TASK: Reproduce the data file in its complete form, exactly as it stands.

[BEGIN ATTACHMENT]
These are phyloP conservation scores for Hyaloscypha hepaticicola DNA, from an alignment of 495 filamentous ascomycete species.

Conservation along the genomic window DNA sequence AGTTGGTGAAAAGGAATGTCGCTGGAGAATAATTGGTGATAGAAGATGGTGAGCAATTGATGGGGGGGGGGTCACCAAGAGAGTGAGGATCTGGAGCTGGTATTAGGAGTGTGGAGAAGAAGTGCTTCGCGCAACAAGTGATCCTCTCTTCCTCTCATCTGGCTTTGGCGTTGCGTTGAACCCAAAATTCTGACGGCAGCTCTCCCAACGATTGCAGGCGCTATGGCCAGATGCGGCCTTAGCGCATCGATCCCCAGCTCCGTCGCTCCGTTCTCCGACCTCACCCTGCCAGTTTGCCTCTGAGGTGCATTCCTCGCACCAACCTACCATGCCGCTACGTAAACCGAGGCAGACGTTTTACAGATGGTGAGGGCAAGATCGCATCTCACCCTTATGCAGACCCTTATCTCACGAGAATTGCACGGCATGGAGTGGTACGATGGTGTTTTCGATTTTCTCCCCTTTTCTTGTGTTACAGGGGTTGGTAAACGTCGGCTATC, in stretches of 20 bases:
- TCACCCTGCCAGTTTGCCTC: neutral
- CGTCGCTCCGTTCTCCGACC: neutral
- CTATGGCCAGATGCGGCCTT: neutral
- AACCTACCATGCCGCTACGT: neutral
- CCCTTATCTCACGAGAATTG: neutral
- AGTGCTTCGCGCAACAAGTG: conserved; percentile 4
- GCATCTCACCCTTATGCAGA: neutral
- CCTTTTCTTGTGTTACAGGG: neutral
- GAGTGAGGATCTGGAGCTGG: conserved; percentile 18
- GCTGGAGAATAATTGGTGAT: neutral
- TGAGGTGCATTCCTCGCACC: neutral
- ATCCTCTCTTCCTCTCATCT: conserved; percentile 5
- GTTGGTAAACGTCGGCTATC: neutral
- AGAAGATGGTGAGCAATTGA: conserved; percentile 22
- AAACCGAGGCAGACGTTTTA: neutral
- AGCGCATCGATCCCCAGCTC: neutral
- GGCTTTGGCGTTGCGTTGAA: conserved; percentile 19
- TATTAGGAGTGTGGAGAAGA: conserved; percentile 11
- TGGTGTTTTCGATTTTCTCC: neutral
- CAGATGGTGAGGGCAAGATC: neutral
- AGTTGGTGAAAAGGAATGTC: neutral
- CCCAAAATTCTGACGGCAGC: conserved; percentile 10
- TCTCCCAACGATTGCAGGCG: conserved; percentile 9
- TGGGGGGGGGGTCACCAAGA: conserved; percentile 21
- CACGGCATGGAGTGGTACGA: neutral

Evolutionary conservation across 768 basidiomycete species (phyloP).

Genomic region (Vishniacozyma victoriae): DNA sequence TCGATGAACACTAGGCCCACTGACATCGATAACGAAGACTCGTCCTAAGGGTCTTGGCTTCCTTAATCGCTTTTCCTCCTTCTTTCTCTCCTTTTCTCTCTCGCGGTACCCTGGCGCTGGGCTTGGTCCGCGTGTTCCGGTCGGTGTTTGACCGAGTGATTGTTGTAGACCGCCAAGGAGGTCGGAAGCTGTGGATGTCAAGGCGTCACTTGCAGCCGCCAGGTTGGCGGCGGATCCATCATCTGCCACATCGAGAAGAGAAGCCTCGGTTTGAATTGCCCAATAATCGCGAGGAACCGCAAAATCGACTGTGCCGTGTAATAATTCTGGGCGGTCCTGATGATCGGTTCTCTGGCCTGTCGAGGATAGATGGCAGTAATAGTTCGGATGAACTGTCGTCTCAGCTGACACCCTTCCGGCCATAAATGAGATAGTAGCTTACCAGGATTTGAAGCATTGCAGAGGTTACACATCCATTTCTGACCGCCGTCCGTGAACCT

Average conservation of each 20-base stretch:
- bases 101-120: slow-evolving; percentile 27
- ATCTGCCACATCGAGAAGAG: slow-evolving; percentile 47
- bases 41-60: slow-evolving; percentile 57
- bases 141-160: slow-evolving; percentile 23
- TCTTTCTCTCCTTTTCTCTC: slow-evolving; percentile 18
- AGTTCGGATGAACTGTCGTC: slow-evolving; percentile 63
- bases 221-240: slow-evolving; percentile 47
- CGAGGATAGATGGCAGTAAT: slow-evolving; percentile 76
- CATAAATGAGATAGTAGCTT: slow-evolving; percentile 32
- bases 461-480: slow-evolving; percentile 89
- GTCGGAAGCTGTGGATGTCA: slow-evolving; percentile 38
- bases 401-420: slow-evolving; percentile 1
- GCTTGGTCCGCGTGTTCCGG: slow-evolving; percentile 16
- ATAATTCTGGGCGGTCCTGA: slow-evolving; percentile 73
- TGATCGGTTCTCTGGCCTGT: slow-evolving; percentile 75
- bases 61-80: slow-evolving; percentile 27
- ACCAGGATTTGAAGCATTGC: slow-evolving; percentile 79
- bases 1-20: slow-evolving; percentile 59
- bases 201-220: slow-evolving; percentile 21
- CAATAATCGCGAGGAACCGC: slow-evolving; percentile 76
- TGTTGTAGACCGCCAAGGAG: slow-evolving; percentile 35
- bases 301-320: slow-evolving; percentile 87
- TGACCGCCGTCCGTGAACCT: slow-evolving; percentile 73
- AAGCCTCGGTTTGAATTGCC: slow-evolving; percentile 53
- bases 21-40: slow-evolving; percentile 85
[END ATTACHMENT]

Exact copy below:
These are phyloP conservation scores for Hyaloscypha hepaticicola DNA, from an alignment of 495 filamentous ascomycete species.

Conservation along the genomic window DNA sequence AGTTGGTGAAAAGGAATGTCGCTGGAGAATAATTGGTGATAGAAGATGGTGAGCAATTGATGGGGGGGGGGTCACCAAGAGAGTGAGGATCTGGAGCTGGTATTAGGAGTGTGGAGAAGAAGTGCTTCGCGCAACAAGTGATCCTCTCTTCCTCTCATCTGGCTTTGGCGTTGCGTTGAACCCAAAATTCTGACGGCAGCTCTCCCAACGATTGCAGGCGCTATGGCCAGATGCGGCCTTAGCGCATCGATCCCCAGCTCCGTCGCTCCGTTCTCCGACCTCACCCTGCCAGTTTGCCTCTGAGGTGCATTCCTCGCACCAACCTACCATGCCGCTACGTAAACCGAGGCAGACGTTTTACAGATGGTGAGGGCAAGATCGCATCTCACCCTTATGCAGACCCTTATCTCACGAGAATTGCACGGCATGGAGTGGTACGATGGTGTTTTCGATTTTCTCCCCTTTTCTTGTGTTACAGGGGTTGGTAAACGTCGGCTATC, in stretches of 20 bases:
- TCACCCTGCCAGTTTGCCTC: neutral
- CGTCGCTCCGTTCTCCGACC: neutral
- CTATGGCCAGATGCGGCCTT: neutral
- AACCTACCATGCCGCTACGT: neutral
- CCCTTATCTCACGAGAATTG: neutral
- AGTGCTTCGCGCAACAAGTG: conserved; percentile 4
- GCATCTCACCCTTATGCAGA: neutral
- CCTTTTCTTGTGTTACAGGG: neutral
- GAGTGAGGATCTGGAGCTGG: conserved; percentile 18
- GCTGGAGAATAATTGGTGAT: neutral
- TGAGGTGCATTCCTCGCACC: neutral
- ATCCTCTCTTCCTCTCATCT: conserved; percentile 5
- GTTGGTAAACGTCGGCTATC: neutral
- AGAAGATGGTGAGCAATTGA: conserved; percentile 22
- AAACCGAGGCAGACGTTTTA: neutral
- AGCGCATCGATCCCCAGCTC: neutral
- GGCTTTGGCGTTGCGTTGAA: conserved; percentile 19
- TATTAGGAGTGTGGAGAAGA: conserved; percentile 11
- TGGTGTTTTCGATTTTCTCC: neutral
- CAGATGGTGAGGGCAAGATC: neutral
- AGTTGGTGAAAAGGAATGTC: neutral
- CCCAAAATTCTGACGGCAGC: conserved; percentile 10
- TCTCCCAACGATTGCAGGCG: conserved; percentile 9
- TGGGGGGGGGGTCACCAAGA: conserved; percentile 21
- CACGGCATGGAGTGGTACGA: neutral

Evolutionary conservation across 768 basidiomycete species (phyloP).

Genomic region (Vishniacozyma victoriae): DNA sequence TCGATGAACACTAGGCCCACTGACATCGATAACGAAGACTCGTCCTAAGGGTCTTGGCTTCCTTAATCGCTTTTCCTCCTTCTTTCTCTCCTTTTCTCTCTCGCGGTACCCTGGCGCTGGGCTTGGTCCGCGTGTTCCGGTCGGTGTTTGACCGAGTGATTGTTGTAGACCGCCAAGGAGGTCGGAAGCTGTGGATGTCAAGGCGTCACTTGCAGCCGCCAGGTTGGCGGCGGATCCATCATCTGCCACATCGAGAAGAGAAGCCTCGGTTTGAATTGCCCAATAATCGCGAGGAACCGCAAAATCGACTGTGCCGTGTAATAATTCTGGGCGGTCCTGATGATCGGTTCTCTGGCCTGTCGAGGATAGATGGCAGTAATAGTTCGGATGAACTGTCGTCTCAGCTGACACCCTTCCGGCCATAAATGAGATAGTAGCTTACCAGGATTTGAAGCATTGCAGAGGTTACACATCCATTTCTGACCGCCGTCCGTGAACCT

Average conservation of each 20-base stretch:
- bases 101-120: slow-evolving; percentile 27
- ATCTGCCACATCGAGAAGAG: slow-evolving; percentile 47
- bases 41-60: slow-evolving; percentile 57
- bases 141-160: slow-evolving; percentile 23
- TCTTTCTCTCCTTTTCTCTC: slow-evolving; percentile 18
- AGTTCGGATGAACTGTCGTC: slow-evolving; percentile 63
- bases 221-240: slow-evolving; percentile 47
- CGAGGATAGATGGCAGTAAT: slow-evolving; percentile 76
- CATAAATGAGATAGTAGCTT: slow-evolving; percentile 32
- bases 461-480: slow-evolving; percentile 89
- GTCGGAAGCTGTGGATGTCA: slow-evolving; percentile 38
- bases 401-420: slow-evolving; percentile 1
- GCTTGGTCCGCGTGTTCCGG: slow-evolving; percentile 16
- ATAATTCTGGGCGGTCCTGA: slow-evolving; percentile 73
- TGATCGGTTCTCTGGCCTGT: slow-evolving; percentile 75
- bases 61-80: slow-evolving; percentile 27
- ACCAGGATTTGAAGCATTGC: slow-evolving; percentile 79
- bases 1-20: slow-evolving; percentile 59
- bases 201-220: slow-evolving; percentile 21
- CAATAATCGCGAGGAACCGC: slow-evolving; percentile 76
- TGTTGTAGACCGCCAAGGAG: slow-evolving; percentile 35
- bases 301-320: slow-evolving; percentile 87
- TGACCGCCGTCCGTGAACCT: slow-evolving; percentile 73
- AAGCCTCGGTTTGAATTGCC: slow-evolving; percentile 53
- bases 21-40: slow-evolving; percentile 85